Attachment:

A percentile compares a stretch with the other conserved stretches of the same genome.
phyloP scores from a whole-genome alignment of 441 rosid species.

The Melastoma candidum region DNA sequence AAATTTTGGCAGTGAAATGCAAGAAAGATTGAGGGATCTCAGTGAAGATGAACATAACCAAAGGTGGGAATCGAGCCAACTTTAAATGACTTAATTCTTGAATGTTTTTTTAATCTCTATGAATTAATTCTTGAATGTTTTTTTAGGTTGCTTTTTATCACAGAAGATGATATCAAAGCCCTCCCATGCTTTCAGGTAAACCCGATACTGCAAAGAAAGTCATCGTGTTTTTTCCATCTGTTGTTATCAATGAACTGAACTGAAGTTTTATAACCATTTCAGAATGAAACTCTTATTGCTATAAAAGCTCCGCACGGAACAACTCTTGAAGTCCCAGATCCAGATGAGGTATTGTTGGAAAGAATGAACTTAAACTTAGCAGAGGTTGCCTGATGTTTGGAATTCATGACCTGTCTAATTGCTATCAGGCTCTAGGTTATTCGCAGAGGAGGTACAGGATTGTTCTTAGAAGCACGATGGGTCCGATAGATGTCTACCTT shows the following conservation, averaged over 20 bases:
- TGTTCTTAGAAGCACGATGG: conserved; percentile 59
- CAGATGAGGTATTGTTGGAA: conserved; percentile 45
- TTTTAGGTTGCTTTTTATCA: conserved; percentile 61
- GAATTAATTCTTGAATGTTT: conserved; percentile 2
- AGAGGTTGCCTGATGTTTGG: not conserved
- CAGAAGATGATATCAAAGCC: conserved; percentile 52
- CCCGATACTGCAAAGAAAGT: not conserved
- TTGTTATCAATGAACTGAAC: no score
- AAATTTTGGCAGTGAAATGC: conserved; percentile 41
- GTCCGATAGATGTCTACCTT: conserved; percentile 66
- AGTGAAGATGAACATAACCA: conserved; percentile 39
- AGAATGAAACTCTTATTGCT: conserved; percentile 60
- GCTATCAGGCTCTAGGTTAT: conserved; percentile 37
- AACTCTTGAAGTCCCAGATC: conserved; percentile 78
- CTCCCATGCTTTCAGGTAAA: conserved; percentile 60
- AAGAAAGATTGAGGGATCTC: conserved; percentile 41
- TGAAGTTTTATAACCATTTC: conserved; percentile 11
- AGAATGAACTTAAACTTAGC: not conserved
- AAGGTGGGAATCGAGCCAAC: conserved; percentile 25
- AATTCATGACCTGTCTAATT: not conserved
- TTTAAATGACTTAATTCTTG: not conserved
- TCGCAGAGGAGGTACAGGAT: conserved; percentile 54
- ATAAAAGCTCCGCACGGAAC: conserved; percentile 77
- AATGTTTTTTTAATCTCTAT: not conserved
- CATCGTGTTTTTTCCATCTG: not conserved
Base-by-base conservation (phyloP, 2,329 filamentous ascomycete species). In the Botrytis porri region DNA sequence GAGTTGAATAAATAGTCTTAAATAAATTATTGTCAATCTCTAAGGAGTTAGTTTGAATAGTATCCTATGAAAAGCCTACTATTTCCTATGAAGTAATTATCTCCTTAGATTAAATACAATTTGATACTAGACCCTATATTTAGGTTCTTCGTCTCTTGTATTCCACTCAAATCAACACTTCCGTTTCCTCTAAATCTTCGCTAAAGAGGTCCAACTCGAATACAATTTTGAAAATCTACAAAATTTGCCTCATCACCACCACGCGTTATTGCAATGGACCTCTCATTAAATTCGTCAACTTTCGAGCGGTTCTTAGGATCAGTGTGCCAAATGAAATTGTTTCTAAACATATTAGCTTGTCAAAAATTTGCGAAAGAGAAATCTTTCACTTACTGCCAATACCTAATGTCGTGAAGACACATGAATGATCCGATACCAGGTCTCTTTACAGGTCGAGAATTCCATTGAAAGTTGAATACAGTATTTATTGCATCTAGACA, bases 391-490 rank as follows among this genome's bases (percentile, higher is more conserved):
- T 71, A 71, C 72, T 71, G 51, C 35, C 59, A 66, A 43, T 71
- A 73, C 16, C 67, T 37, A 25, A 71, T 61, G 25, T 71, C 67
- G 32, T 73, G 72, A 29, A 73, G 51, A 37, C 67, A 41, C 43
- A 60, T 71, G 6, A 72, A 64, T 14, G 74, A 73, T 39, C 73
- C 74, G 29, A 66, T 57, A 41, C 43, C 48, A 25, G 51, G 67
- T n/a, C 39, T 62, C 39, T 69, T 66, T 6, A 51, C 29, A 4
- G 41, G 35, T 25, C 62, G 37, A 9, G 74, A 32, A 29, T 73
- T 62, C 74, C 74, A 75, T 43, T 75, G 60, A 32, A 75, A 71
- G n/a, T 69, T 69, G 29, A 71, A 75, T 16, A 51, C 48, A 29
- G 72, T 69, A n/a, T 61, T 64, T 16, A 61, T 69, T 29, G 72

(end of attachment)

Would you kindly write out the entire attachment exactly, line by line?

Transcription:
A percentile compares a stretch with the other conserved stretches of the same genome.
phyloP scores from a whole-genome alignment of 441 rosid species.

The Melastoma candidum region DNA sequence AAATTTTGGCAGTGAAATGCAAGAAAGATTGAGGGATCTCAGTGAAGATGAACATAACCAAAGGTGGGAATCGAGCCAACTTTAAATGACTTAATTCTTGAATGTTTTTTTAATCTCTATGAATTAATTCTTGAATGTTTTTTTAGGTTGCTTTTTATCACAGAAGATGATATCAAAGCCCTCCCATGCTTTCAGGTAAACCCGATACTGCAAAGAAAGTCATCGTGTTTTTTCCATCTGTTGTTATCAATGAACTGAACTGAAGTTTTATAACCATTTCAGAATGAAACTCTTATTGCTATAAAAGCTCCGCACGGAACAACTCTTGAAGTCCCAGATCCAGATGAGGTATTGTTGGAAAGAATGAACTTAAACTTAGCAGAGGTTGCCTGATGTTTGGAATTCATGACCTGTCTAATTGCTATCAGGCTCTAGGTTATTCGCAGAGGAGGTACAGGATTGTTCTTAGAAGCACGATGGGTCCGATAGATGTCTACCTT shows the following conservation, averaged over 20 bases:
- TGTTCTTAGAAGCACGATGG: conserved; percentile 59
- CAGATGAGGTATTGTTGGAA: conserved; percentile 45
- TTTTAGGTTGCTTTTTATCA: conserved; percentile 61
- GAATTAATTCTTGAATGTTT: conserved; percentile 2
- AGAGGTTGCCTGATGTTTGG: not conserved
- CAGAAGATGATATCAAAGCC: conserved; percentile 52
- CCCGATACTGCAAAGAAAGT: not conserved
- TTGTTATCAATGAACTGAAC: no score
- AAATTTTGGCAGTGAAATGC: conserved; percentile 41
- GTCCGATAGATGTCTACCTT: conserved; percentile 66
- AGTGAAGATGAACATAACCA: conserved; percentile 39
- AGAATGAAACTCTTATTGCT: conserved; percentile 60
- GCTATCAGGCTCTAGGTTAT: conserved; percentile 37
- AACTCTTGAAGTCCCAGATC: conserved; percentile 78
- CTCCCATGCTTTCAGGTAAA: conserved; percentile 60
- AAGAAAGATTGAGGGATCTC: conserved; percentile 41
- TGAAGTTTTATAACCATTTC: conserved; percentile 11
- AGAATGAACTTAAACTTAGC: not conserved
- AAGGTGGGAATCGAGCCAAC: conserved; percentile 25
- AATTCATGACCTGTCTAATT: not conserved
- TTTAAATGACTTAATTCTTG: not conserved
- TCGCAGAGGAGGTACAGGAT: conserved; percentile 54
- ATAAAAGCTCCGCACGGAAC: conserved; percentile 77
- AATGTTTTTTTAATCTCTAT: not conserved
- CATCGTGTTTTTTCCATCTG: not conserved
Base-by-base conservation (phyloP, 2,329 filamentous ascomycete species). In the Botrytis porri region DNA sequence GAGTTGAATAAATAGTCTTAAATAAATTATTGTCAATCTCTAAGGAGTTAGTTTGAATAGTATCCTATGAAAAGCCTACTATTTCCTATGAAGTAATTATCTCCTTAGATTAAATACAATTTGATACTAGACCCTATATTTAGGTTCTTCGTCTCTTGTATTCCACTCAAATCAACACTTCCGTTTCCTCTAAATCTTCGCTAAAGAGGTCCAACTCGAATACAATTTTGAAAATCTACAAAATTTGCCTCATCACCACCACGCGTTATTGCAATGGACCTCTCATTAAATTCGTCAACTTTCGAGCGGTTCTTAGGATCAGTGTGCCAAATGAAATTGTTTCTAAACATATTAGCTTGTCAAAAATTTGCGAAAGAGAAATCTTTCACTTACTGCCAATACCTAATGTCGTGAAGACACATGAATGATCCGATACCAGGTCTCTTTACAGGTCGAGAATTCCATTGAAAGTTGAATACAGTATTTATTGCATCTAGACA, bases 391-490 rank as follows among this genome's bases (percentile, higher is more conserved):
- T 71, A 71, C 72, T 71, G 51, C 35, C 59, A 66, A 43, T 71
- A 73, C 16, C 67, T 37, A 25, A 71, T 61, G 25, T 71, C 67
- G 32, T 73, G 72, A 29, A 73, G 51, A 37, C 67, A 41, C 43
- A 60, T 71, G 6, A 72, A 64, T 14, G 74, A 73, T 39, C 73
- C 74, G 29, A 66, T 57, A 41, C 43, C 48, A 25, G 51, G 67
- T n/a, C 39, T 62, C 39, T 69, T 66, T 6, A 51, C 29, A 4
- G 41, G 35, T 25, C 62, G 37, A 9, G 74, A 32, A 29, T 73
- T 62, C 74, C 74, A 75, T 43, T 75, G 60, A 32, A 75, A 71
- G n/a, T 69, T 69, G 29, A 71, A 75, T 16, A 51, C 48, A 29
- G 72, T 69, A n/a, T 61, T 64, T 16, A 61, T 69, T 29, G 72